Loss of habitat 

The major biodiversity crisis that is currently affecting Formosan landlocked salmon fish populations is the loss of the fresh water habitat, which it is used to in Taiwan. The destruction of the fresh water living environment by human beings has become a major threat to the survival of the salmon species. Scientists have been able to explain that the general habitat needs of salmon are very simple. The Formosan landlocked salmon fish habitat needs include plenty of gravel in which they normally spawn, sufficiently cool and clean fresh water for swimming to escape the predators and also find food (Nilsen, Ebbesson, Kiilerich, Björnsson, Madsen, McCormick & Stefansson, 2008). The other additional requirement is enough vegetation along the banks of rivers for prevention of erosion or even sedimentation. This vegetation is also needed for the purpose of adding nutrients into the water. Vegetation in the fresh water rivers also helps in providing the woody debris, which then gives the salmon fish the much needed shelter from the strong currents. 

Over the past many years, activities like mining, timber harvesting along the river banks, urban development and livestock grazing have all added to the destruction of the Formosan landlocked salmon habitat. The evidence of this destruction caused by human activities along the fresh water river banks is the very small number of Formosan landlocked salmon fish in the degraded parts of Taiwan than within the pristine ones (Tung, Lee & Yang, 2006). It is important to note that this habitat loss and destruction causes reduction of the genetic diversity and possible extinction of the whole salmon species population. Therefore, Formosan landlocked salmon fish population is now nearing extinction because of the degradation of the habitat in which it spawns.

Damage from dams 

The development of dams has a very huge adverse impact on the survival of the salmon fish populations. Through research, it has been established that the construction of extensive hydropower on major rivers in Taiwan has disrupted the Formosan landlocked salmon population (Gwo, Ohta, Okuzawa & Wu, 1998). Along the Tachia River basin, in Taiwan, there are major dams constructed to generate hydropower. This river has been a major habitat for the Formosan landlocked salmon population that is largely located in its Chichiawan and Kaoshan streams. These dams usually block off a large space of the original fresh water habitat for this Formosan landlocked salmon species.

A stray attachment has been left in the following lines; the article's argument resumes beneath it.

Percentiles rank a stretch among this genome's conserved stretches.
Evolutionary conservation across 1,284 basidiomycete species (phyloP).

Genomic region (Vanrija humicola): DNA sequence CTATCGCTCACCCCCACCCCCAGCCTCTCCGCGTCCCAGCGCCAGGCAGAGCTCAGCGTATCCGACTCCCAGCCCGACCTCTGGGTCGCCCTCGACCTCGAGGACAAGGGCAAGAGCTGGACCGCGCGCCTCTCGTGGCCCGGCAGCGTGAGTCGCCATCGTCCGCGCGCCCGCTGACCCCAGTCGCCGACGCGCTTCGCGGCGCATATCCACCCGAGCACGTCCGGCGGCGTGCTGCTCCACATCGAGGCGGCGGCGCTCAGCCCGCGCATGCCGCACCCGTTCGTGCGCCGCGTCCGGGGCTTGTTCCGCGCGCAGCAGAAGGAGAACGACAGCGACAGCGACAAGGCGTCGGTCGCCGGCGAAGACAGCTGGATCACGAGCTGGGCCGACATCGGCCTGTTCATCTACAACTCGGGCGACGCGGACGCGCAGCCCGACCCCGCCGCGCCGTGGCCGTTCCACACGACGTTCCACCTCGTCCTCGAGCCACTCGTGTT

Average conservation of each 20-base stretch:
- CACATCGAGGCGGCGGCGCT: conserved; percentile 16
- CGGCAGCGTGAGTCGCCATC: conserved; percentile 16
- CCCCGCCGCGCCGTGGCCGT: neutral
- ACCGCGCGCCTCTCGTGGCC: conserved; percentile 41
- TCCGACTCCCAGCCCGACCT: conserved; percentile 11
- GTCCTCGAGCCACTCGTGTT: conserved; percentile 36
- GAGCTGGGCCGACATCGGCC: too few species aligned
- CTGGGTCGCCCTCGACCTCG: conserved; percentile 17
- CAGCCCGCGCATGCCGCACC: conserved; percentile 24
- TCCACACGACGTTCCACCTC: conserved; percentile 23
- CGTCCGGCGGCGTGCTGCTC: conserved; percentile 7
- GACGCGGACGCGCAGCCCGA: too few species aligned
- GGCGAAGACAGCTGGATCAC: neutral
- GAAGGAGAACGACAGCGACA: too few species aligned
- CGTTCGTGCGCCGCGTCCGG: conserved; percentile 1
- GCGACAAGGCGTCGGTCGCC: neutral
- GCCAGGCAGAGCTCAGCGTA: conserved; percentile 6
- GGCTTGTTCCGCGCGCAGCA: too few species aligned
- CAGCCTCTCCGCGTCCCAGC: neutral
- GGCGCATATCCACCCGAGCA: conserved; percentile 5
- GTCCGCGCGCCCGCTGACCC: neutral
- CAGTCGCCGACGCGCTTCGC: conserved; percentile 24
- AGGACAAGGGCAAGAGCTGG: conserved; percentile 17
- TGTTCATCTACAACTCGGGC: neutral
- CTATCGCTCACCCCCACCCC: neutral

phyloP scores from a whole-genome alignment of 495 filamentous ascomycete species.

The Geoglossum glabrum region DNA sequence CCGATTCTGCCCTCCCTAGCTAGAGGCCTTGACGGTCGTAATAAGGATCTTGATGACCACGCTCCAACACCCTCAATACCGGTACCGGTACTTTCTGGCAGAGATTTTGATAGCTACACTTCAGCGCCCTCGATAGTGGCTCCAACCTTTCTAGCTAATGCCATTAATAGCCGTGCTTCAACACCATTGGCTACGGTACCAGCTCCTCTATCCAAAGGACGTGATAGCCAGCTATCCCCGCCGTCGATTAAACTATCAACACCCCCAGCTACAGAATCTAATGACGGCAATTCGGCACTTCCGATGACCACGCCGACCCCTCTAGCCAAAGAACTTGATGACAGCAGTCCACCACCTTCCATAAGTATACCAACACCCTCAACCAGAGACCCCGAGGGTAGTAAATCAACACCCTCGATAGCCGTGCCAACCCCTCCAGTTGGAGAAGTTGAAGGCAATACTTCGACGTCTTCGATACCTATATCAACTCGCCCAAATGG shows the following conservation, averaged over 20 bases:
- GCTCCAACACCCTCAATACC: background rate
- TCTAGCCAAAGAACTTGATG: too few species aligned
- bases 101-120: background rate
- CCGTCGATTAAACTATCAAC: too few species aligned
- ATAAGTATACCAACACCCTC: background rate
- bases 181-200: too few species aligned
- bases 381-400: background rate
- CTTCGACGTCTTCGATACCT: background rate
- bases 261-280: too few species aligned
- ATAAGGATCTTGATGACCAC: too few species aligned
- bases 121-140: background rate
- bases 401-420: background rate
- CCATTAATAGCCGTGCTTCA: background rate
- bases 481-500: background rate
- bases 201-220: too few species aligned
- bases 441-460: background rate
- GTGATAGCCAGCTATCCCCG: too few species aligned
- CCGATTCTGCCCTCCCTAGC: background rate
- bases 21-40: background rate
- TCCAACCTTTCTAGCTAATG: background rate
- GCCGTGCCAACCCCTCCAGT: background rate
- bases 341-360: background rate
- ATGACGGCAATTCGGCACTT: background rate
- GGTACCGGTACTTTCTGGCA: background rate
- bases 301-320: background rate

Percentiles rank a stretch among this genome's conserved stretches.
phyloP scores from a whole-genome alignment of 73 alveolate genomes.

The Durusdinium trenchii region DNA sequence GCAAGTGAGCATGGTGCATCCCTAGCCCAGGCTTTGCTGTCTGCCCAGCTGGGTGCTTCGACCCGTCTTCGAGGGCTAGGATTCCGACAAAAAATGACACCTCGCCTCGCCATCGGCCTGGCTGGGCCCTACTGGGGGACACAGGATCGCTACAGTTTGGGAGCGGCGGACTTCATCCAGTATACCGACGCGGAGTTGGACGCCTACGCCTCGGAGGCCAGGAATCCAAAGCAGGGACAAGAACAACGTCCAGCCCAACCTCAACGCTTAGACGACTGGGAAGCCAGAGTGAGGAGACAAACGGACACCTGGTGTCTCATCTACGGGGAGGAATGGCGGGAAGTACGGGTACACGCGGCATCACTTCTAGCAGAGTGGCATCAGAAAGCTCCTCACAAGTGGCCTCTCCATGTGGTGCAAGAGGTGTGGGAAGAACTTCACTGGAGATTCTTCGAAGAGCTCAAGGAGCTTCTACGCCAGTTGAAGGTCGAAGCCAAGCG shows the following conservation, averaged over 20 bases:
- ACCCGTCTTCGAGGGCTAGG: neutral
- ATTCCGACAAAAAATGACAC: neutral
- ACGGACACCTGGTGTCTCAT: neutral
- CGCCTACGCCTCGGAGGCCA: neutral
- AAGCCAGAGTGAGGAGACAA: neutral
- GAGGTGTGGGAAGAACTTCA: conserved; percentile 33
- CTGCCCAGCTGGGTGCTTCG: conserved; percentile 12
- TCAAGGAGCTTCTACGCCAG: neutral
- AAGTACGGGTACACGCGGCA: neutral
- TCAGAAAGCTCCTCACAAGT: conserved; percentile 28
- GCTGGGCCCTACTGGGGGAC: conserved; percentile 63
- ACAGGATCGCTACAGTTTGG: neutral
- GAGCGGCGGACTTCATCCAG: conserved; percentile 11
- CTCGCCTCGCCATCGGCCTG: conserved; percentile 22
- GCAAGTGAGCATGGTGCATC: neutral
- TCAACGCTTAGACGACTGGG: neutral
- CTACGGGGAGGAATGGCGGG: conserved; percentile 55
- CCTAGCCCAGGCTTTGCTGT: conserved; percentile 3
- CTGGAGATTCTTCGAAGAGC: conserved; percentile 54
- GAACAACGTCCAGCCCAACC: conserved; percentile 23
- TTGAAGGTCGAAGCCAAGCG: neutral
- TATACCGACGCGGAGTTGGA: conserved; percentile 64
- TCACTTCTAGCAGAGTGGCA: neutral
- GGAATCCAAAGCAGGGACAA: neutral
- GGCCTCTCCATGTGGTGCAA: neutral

The damaging impact of the dams varies significantly. The major impact of the dams is reducing the number of salmon moving within the fresh water habitats to spawn. However, there are dams that have allowance for the salmon fish to pass over. Another threat of these dams is reduction of the level of biodiversity for the Formosan landlocked salmon species. The dams may cause a selective pressure that favors the salmon species that do not migrate (Battle, Chang, Tzeng & Lin, 2016). In this case, the Formosan landlocked salmon species that migrate will reduce in number because of the harmful dams while those that do not migrate will be under no significant effect from the dams.


In a bid to preserve the withering Formosan landlocked salmon fish species population in the fresh water river basins of Taiwan, hatcheries are being used. In this practice, breeds of Formosan landlocked salmon are introduced into the river so that their number can be increased. Scientists have established that this hatchery Formosan landlocked salmon species has characteristics that are significantly different from those of the wild ones. The two kinds of salmon populations live in the same habitats thus there are high chances of straying during mating. It must be noted that the artificial hatchery salmon species has weak features that reduce their chances of surviving in the wild water habitat. For instance, the hatchery-reared Formosan landlocked salmon fish species are weak at avoiding and escaping the predators and their degree of wildness is very small (Carruth, Dores, Maldonado, Norris, Ruth & Jones, 2000). Therefore, when they stray and mate with the wild salmon, the produced offspring have the weak characteristics of the hatchery-reared ones. The implication of this situation is that the new generations produced are not fit to survive, especially in the wild river environment. Rearing fish in a hatchery with the intention of increasing the populations of salmon has counter-effects. The result of this practice is simply an increased number of Formosan landlocked salmon fish population falling in the fresh river waters. It simply means that hatchery increases the level of risk and threat on the survival of the Formosan landlocked salmon fish population.